It’s clear that the clinical team for each study is tasked with creating and managing an individual study budget. The problem is one-off study purchases do not accrue the benefits of volume discounting. Of course, there are numerous and complicated financial arrangements sponsors make with service providers to create optimal rates for clinical trial support – but what about the simple construct of, “buy one shirt, get another for free?”
Part 1 in this series of blogs on the role of referring physicians in clinical research chronicled the factors that have led to study sponsors’ lack of confidence in physician referrals as an effective patient recruitment strategy. In Part 2 of this series on Research Champions referring physicians spoke for themselves through primary research conducted by BBK Worldwide. Today, we look at best practices that lead to referring physician programs that generate compelling results.
Part 1 in this series of blogs on the role of referring physicians in clinical research chronicled the factors that have led to study sponsors’ lack of confidence in physician referrals as an effective patient recruitment strategy. This installment gives voice to the referring physicians themselves by sharing results of primary research conducted by BBK Worldwide.
At this stage in the evolution of mHealth, how do we make it easier for sites and patients to stay engaged with a clinical trial? In this interview, BBK Worldwide’s Erica Mercado provides her insights on mHealth user experience optimization, adaptive engagement strategies, and mHealth’s integrated future.
BBK Worldwide has coupled its reputation with the singular idea that placing patient and caregiver needs as the first priority for clinical research is a win-win for all involved. For more than twenty years, BBK has promoted the company tagline, “The Patients to Find the Cure.” Having moved our collected perspectives from the days where BBK was criticized for referring to “subjects” as “patients,” the current research environment reveres “patient centricity” as the industry mantra. So, what’s next? A new concern shrouds our efforts. The notion that technological solutions are at the root of patient-centric care, in fact, may defeat the very goal the industry wishes to accomplish.
Medication non-compliance is an epidemic that impacts patients, sponsors and the healthcare industry at large, costing the U.S. healthcare system around 300 billion dollars a year. According to a PM360 article that highlights medication compliance in diabetes patient populations, non-adherent patients have inpatient healthcare costs that are 41% higher than those of adherent patients.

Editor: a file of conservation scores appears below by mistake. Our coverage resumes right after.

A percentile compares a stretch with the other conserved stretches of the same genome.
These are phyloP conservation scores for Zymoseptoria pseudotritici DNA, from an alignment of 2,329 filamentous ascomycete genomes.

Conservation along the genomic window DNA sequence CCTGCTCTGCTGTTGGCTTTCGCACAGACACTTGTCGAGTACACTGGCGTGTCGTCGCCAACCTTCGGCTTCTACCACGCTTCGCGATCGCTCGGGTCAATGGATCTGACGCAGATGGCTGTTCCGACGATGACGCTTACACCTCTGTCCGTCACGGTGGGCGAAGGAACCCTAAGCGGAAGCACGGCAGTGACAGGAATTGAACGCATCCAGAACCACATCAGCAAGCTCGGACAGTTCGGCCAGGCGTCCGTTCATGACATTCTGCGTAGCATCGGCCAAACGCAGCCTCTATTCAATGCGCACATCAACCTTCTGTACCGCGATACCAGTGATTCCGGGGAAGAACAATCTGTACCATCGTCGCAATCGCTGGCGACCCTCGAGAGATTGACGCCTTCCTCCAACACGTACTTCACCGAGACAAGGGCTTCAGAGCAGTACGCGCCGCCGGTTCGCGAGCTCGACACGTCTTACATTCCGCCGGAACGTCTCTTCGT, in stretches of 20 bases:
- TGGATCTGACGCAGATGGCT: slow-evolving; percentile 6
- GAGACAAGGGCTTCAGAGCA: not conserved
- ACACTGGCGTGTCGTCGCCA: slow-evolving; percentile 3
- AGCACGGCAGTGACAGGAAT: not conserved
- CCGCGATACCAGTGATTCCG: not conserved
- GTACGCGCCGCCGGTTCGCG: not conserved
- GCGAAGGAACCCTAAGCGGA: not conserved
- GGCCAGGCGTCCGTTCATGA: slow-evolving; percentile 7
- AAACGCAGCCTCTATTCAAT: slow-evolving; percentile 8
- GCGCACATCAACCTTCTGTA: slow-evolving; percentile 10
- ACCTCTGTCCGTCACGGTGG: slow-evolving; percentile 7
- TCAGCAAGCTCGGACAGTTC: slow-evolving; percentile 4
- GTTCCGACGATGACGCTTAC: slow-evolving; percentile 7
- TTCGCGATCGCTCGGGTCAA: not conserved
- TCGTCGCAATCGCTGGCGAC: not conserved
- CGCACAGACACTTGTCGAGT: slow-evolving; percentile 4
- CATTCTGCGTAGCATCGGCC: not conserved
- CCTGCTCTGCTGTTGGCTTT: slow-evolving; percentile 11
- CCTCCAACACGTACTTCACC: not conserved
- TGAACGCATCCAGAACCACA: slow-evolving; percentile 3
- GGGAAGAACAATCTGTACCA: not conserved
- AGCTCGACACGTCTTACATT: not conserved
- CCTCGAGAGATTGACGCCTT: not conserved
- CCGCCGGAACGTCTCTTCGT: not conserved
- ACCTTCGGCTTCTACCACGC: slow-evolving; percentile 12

The clinical research industry is unique among other industries for many reasons. Yet in the bigger picture, the way we interact with information has evolved, more or less, in step with the rest of the world. I can see parallels between changes in my own life and how clinical trials, and patient recruitment and engagement, have changed over the years.
It’s the greatest time of the year, well at least in my opinion. It’s March Madness. For those of you who don’t know, every year in March the NCAA basketball tournament captures the eye of the sporting world, consisting of brackets, upsets, buzzer beaters, and heartbreak.
Where am I going with this? As I sit in my office, I think about some of the biggest issues that face the clinical trial industry regarding the adoption and implementation of new products.
Nearly a year ago, we released our first guide on rare disease clinical research. In it, we were looking to address some important questions facing the people who are committed to improving the lives of patients with rare disorders. While much progress has been made, it is critical that those of us in the health care and life sciences industry remain keenly aware of all that’s being done to further research and improve outcomes. In our latest eBook, “Focus 5: Rare Disease Research. What’s Next?” we reached out to industry experts for their insights on this evolving clinical research landscape.
Patient centricity has become an essential element of modern healthcare – in part thanks to the tenacity of patients and caregivers. They have advocated for a place at the table with sponsors and researchers in the drug development process, informing clinical and therapeutic research with much-needed patient voice and perspective.